Admiral Viktor Sokolov – the commander of Russia’s Black Sea Fleet and one of Russia’s most senior naval officers – was reportedly killed in last week’s strike on the naval port of Sevastopol, according to Ukrainian officials.
The Russian Defence Ministry did not immediately respond when asked by news agencies to confirm or deny if Mr Sokolov had been killed.
However, the ministry released a video on Tuesday appearing to show Mr Sokolov attending a conference with other top Russian military officials via video link.
Mr Sokolov was not seen speaking in the footage of the conference – led by Russia’s defence minister Sergei Shoigu.
It is not clear when the footage was filmed, though Russia’s defence ministry claimed the meeting took place on Tuesday.
Ukraine special forces said on Telegram: “Since the Russians were urgently forced to publish a response with Sokolov allegedly alive, our units are clarifying the information.”
In the video, Mr Shoigu said more than 17,000 Ukrainian soldiers had been killed in September and that more than 2,700 weapons, including seven American Bradley fighting vehicles, had been destroyed.
Both Russia and Ukraine have at times exaggerated enemy losses in the war, while also saying little about their own losses.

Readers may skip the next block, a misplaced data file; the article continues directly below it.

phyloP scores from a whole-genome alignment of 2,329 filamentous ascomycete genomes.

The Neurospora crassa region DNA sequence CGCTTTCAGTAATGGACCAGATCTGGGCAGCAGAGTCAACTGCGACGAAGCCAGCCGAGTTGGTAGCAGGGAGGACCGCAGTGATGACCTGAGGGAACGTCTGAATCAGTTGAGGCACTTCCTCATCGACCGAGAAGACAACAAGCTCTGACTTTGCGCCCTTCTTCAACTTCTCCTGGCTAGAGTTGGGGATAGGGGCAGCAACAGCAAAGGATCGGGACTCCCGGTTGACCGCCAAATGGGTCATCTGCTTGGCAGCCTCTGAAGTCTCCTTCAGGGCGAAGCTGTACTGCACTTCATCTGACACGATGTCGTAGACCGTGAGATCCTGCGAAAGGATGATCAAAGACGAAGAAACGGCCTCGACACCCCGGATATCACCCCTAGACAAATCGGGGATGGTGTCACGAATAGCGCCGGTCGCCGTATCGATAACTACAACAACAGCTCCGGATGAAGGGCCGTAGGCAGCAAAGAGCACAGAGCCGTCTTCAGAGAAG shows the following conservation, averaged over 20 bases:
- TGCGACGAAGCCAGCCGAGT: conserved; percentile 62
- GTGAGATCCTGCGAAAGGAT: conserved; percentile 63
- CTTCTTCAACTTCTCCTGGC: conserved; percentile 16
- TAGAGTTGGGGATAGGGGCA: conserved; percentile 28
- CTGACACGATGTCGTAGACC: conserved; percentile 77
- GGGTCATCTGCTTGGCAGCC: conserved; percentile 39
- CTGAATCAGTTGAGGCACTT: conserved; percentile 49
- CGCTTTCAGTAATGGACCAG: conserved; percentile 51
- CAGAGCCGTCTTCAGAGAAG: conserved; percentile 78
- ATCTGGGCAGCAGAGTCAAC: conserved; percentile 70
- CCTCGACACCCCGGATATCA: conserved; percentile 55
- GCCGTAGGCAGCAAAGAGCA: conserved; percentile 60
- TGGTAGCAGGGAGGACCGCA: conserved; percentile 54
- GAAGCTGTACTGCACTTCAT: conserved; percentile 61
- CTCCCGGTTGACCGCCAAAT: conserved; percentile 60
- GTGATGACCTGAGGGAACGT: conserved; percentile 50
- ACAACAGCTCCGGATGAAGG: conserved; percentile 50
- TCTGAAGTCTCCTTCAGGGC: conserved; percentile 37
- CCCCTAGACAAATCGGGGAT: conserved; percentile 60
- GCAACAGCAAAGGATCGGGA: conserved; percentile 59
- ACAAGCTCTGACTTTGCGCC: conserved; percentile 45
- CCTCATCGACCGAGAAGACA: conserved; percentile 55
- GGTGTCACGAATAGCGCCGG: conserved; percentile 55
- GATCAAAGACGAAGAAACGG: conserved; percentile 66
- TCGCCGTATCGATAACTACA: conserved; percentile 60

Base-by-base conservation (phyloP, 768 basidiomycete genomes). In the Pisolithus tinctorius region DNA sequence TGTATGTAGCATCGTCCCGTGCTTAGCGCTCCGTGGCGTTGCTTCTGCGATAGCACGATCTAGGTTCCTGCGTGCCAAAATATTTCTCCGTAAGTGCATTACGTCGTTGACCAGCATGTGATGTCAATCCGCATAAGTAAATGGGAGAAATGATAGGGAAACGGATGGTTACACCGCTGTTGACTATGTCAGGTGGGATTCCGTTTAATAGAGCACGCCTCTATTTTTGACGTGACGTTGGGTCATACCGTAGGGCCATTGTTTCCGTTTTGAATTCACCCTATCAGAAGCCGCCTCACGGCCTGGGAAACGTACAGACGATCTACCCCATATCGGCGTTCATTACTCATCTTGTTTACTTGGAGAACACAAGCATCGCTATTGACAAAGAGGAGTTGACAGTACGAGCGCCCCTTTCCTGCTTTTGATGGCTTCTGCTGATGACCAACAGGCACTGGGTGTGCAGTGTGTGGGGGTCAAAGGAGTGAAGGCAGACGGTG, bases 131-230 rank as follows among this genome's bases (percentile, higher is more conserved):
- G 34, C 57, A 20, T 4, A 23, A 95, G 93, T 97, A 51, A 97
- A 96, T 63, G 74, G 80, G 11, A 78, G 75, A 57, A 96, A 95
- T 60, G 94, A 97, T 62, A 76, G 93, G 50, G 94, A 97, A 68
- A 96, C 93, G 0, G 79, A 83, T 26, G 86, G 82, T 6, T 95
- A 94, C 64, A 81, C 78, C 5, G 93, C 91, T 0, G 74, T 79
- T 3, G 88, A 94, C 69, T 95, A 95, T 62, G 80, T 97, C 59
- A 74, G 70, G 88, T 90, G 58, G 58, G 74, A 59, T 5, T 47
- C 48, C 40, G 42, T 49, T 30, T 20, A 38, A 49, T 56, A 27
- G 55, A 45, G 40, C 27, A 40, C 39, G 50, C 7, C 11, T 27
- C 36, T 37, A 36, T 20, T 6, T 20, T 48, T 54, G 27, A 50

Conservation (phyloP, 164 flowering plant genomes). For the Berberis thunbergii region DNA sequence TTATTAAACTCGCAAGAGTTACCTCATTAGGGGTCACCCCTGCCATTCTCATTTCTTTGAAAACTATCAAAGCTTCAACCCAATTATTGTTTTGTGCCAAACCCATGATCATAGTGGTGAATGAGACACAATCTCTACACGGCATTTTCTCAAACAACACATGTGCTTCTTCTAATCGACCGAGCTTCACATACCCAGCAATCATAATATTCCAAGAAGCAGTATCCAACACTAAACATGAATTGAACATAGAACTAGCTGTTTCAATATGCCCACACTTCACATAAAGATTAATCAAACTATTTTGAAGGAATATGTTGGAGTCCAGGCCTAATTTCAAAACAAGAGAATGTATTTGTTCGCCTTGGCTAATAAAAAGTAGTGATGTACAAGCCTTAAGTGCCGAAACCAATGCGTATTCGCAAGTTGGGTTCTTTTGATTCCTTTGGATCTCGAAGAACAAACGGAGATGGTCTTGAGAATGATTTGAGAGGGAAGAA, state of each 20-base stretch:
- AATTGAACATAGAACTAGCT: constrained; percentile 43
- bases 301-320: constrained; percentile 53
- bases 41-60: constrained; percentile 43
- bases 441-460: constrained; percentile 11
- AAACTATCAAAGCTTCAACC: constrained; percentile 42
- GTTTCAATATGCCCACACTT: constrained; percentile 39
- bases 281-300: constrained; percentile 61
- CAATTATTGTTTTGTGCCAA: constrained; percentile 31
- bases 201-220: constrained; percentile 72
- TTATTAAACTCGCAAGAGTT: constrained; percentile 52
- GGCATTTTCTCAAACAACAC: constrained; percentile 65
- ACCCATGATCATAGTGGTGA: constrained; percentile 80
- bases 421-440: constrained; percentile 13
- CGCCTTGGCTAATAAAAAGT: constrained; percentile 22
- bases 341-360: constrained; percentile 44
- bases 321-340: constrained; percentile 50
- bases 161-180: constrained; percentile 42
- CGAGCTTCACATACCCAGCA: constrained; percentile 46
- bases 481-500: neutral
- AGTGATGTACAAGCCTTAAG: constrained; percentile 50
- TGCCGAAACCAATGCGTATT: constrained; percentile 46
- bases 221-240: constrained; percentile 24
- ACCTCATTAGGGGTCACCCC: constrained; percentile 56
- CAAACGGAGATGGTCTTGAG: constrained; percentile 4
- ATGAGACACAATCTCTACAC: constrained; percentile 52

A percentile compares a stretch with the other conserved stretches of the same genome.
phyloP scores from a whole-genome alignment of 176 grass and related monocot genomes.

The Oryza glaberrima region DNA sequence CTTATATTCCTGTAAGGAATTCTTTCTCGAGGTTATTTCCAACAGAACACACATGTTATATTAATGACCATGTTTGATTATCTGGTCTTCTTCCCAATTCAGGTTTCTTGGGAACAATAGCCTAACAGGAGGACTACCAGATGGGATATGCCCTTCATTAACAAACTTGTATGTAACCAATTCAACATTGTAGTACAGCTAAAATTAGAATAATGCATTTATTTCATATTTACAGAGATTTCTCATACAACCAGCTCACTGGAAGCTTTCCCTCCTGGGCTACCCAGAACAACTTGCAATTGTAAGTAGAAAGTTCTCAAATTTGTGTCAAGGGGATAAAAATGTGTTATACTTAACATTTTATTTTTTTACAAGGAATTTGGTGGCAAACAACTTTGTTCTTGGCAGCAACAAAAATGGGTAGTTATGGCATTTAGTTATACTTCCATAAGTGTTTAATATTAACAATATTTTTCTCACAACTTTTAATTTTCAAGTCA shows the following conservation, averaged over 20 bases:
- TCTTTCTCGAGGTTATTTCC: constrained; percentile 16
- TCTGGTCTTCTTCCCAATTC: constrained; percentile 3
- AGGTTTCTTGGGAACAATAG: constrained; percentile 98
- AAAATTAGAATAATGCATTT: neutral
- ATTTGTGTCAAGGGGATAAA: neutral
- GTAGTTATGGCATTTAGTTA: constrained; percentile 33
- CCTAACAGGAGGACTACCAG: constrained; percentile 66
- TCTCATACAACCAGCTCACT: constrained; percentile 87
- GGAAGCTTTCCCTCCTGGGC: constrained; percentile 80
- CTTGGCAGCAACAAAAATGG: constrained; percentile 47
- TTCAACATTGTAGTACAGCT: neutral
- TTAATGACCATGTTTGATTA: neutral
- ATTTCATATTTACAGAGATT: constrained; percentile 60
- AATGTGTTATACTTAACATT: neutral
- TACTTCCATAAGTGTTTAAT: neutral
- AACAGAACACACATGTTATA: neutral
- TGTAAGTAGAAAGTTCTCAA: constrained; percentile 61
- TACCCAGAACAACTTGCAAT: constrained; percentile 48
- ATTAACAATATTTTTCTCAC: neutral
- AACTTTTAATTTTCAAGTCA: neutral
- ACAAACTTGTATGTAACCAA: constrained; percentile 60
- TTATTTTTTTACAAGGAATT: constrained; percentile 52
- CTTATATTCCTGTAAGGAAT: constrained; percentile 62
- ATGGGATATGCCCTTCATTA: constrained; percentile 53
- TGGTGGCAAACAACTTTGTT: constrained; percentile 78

Michael Clarke: It is possible Admiral Sokolov lives – but Russia needs to produce more convincing evidence
Sky News’ defence and security analyst Professor Michael Clarke says: “We’ve looked at the video, it’s not very clear and it jumps around quite a lot.
“We’ve located the person on the video who looks most like Sokolov, and it may be him, but it’s not a completely clear match.
“It could be Sokolov, looking at previous photographs of him. On the other hand, there’s still no proof that this video is really current.
“There’s a lot of evidence that Sokolov was in the building that was hit on Friday by a couple of Storm Shadow missiles.
“So it is possible that Sokolov lives. But I think the Russians would have to produce more convincing evidence than this if they want to be taken seriously on this particular issue.
“And it’s odd that producing a rather vague video and saying he’s here somewhere and leaving it to news organisations like us to try to work out who it might be is less than clear in the message they were trying to send.”
On Monday, Ukraine’s special forces claimed they had killed Mr Sokolov and 33 other officers in last week’s missile attack on the headquarters of Russia’s Black Sea Fleet in Sevastopol.
“After the strike on the headquarters of the Russian Black Sea Fleet, 34 officers died, including the commander of the Russian Black Sea Fleet,” Ukraine’s special forces said on the Telegram messaging app.
“Another 105 occupiers were wounded. The headquarters building cannot be restored.”
Kremlin spokesman Dmitry Peskov declined to comment on Ukraine’s claim that it had killed Mr Sokolov, instead referring reporters to the defence ministry.